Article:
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Catherina Cunnanehttps://www.thatsfarming.com/
Catherina Cunnane hails from a fifth-generation drystock and specialised pedigree suckler enterprise in Co. Mayo. She currently holds the positions of editor and general manager at That's Farming, having joined the company in 2015.
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The not so hidden cost on a dairy farm

In this article, CAFRE discusses lameness in dairy cows, the cost and preventative measures. 

According to CAFRE Dairying Advisor Judith McCord, lameness is a significant problem for the dairy industry as it is not only a critical welfare issue but can lead to reduced profits.

The most common cases of lameness in dairy cows are linked to painful hind limb foot lesions where sole ulcer, white line disease or digital dermatitis have been demonstrated as the predominant types.

Over recent years, herd size and production trends have increased demands on dairy cows. In the last ten years, the average herd size has moved from 75 to 95 cows.

Meanwhile, the average yield per cow increasing from 6225 litres to 7622 litres, according to DAERA economics and statistics.

Impact on yield 

These higher-yielding cows are at increased risk of all production diseases, including lameness and high management standards.

Each incidence of lameness directly affects milk production in terms of daily yield, which can decrease significantly.

You will most commonly see yield loss due to lameness in cows from 2nd lactation onward. It can become all too common for the potential of a high yielding cow to be ‘lost’ when they become lame.

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Milk yield loss can start up to four months before being diagnosed clinically. It can result in 550 litres of milk loss over a lactation. 

According to Judith, this is essential information for assessing the economic impact of lameness and its impact on cow health.

Table 1 indicates the effect of lameness on the herd adding weight to the importance of early identification and treatment of clinical lameness.

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Lameness has underlying effects on fertility and cull rates of a herd.

The additional stress can have a serious impact on ovarian function and follicular development with the overall potential of poor cycling and ovulation. Reduction in feed intake starts to play a role in body condition score loss at peak times.

Chronic inflammation can be associated with increased service to conception rates. Lame cows are nine times more likely to have an increased number of services. Besides, calving to conception interval can increase by up to 50 days.

Treatment costs 

Lameness cost varies with the type of lesion and degree of severity. Treatment cost alone at £75 to £80 per case of digital dermatitis is significant.

However, the overall cost of an incidence of lameness in terms of treatment costs, loss of yield, and potential for a shortened productive life of the cow may be in the region of £330.

When broken down, the average lameness case cost is £2.20/day/cow for every day the cow is lame. A mobility score is needed to work out the overall cost on a herd basis.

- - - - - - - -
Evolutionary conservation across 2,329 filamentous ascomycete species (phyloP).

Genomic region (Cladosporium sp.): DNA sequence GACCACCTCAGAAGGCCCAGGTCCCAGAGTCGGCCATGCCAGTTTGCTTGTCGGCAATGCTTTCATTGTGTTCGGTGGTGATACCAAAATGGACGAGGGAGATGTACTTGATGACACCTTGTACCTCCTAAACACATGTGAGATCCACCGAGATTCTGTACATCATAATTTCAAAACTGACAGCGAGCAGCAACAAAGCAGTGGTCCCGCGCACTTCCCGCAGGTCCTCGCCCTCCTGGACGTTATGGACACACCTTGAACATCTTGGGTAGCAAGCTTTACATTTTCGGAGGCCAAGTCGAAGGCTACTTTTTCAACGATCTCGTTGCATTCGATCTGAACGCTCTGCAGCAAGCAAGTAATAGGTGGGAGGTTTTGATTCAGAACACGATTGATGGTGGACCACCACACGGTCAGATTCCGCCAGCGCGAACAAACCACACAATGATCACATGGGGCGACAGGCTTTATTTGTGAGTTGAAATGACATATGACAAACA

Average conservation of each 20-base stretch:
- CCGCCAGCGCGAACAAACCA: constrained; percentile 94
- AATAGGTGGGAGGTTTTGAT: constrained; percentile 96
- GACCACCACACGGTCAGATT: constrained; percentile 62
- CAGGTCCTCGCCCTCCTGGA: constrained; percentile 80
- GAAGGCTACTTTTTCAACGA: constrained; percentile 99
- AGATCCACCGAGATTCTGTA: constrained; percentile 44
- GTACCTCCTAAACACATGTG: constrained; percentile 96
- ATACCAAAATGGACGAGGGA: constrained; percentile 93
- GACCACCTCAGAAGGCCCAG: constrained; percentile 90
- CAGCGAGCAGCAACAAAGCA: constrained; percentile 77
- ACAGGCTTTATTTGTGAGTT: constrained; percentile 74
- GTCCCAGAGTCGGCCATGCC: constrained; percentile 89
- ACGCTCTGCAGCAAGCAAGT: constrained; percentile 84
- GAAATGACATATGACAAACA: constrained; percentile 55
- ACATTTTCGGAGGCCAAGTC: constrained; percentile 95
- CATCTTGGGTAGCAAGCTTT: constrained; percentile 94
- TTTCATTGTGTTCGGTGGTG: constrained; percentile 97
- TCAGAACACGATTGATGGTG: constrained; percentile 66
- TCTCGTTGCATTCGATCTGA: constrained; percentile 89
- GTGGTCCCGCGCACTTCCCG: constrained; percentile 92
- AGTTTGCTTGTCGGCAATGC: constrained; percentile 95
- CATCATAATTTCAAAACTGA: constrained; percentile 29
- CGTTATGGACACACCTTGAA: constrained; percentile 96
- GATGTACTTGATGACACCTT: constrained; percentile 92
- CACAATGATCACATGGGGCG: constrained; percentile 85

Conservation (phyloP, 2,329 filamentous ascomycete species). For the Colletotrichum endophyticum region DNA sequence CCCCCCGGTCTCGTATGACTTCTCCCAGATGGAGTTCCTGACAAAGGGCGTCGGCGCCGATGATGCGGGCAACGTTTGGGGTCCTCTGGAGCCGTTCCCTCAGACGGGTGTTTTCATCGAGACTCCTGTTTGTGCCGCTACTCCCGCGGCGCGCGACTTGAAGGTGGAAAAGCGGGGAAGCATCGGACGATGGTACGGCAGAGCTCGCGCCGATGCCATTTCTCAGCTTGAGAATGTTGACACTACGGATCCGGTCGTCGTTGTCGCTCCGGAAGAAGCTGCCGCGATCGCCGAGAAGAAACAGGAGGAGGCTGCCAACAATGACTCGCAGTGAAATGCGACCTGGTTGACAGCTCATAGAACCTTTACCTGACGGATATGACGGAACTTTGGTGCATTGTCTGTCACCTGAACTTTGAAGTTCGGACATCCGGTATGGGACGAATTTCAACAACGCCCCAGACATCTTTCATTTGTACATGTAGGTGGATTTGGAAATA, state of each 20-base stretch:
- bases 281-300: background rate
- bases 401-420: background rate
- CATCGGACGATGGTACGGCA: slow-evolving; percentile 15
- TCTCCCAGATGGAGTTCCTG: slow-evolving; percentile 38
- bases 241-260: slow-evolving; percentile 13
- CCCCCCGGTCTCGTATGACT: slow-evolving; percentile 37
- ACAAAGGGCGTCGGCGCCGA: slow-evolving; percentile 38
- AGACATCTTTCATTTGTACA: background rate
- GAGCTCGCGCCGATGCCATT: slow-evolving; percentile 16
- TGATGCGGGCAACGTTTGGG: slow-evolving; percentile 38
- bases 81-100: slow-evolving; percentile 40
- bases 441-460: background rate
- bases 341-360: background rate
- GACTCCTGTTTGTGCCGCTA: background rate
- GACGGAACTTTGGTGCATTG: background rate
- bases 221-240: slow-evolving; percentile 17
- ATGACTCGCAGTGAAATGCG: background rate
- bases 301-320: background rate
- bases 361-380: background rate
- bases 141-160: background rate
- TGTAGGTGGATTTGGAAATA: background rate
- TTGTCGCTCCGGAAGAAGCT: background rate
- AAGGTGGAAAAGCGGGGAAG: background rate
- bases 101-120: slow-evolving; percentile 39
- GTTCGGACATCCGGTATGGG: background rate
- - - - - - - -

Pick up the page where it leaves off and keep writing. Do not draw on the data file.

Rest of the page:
One farmer’s experience

Stephen Wallace, a dairy farmer at Drumanaghan Farm outside Seaforde, recently assessed his herd lameness level before turning cows out to grass.

He has recently rebuilt his footbath in a different location to allow better cow flow and utilisation.

Judith recommends making foot bathing easier for the farmer and the cows, making it more likely to be done regularly.  The new bath is a 1m by 4m concrete bath with rubber matting throughout the race and in the bath.

Before using the new foot bath, the farmer mobility scored the herd. He had not foot bathed cows for four months before this.

Mobility scoring retook place after cows had been foot bathed for four consecutive milking’s per week for four weeks.

Stephen used a copper sulphate and zinc solution. Comparing the mobility scores from Stephen’s herd shows that by foot bathing, he has decreased mobility scores 2 and 3 (lame cows) by 31%.

Cost 

Within Stephens 186-cow herd, this represents 58 fewer cows being classified as lame and can be quantified financially by considering the cost of £2.20 per day of a lame cow.

Therefore, when looking at lameness in terms of its economic impact, the result of Stephen’s four week period of foot bathing reduces lameness cost by £127 per day.

How to prevent lameness 

Judith summarises that prevention is always preferable and suggests consideration of the following points to improve hoof health.

Monthly mobility scoring can bring attention to lameness in a herd, whilst regular foot bathing and preventative hoof trimming will effectively tackle lameness.

Ensure cubicles are sized correctly with a comfortable lying surface and 5% more cubicles than cows.

Lying and standing area of 4 square metres per cow minimum. The cubicle arrangement and floors should be non-slip or grooved and clean of loose stone.

Minimise standing time while cows wait to be milked (<1hr/day) and, if longer, split into two groups where possible.

Minimise slurry pooling in cubicle housing and passageways and have adequate ventilation.

Housing for a time on straw post-calving and smooth the transition of dairy heifers into the herd, i.e. mixing into the main herd after evening milking or mixing with dry cows a few weeks before calving.

Further reading 

We recently published an article on identifying lameness in advance of the breeding season, which you can find here.

For more farming tips and advice, click here.

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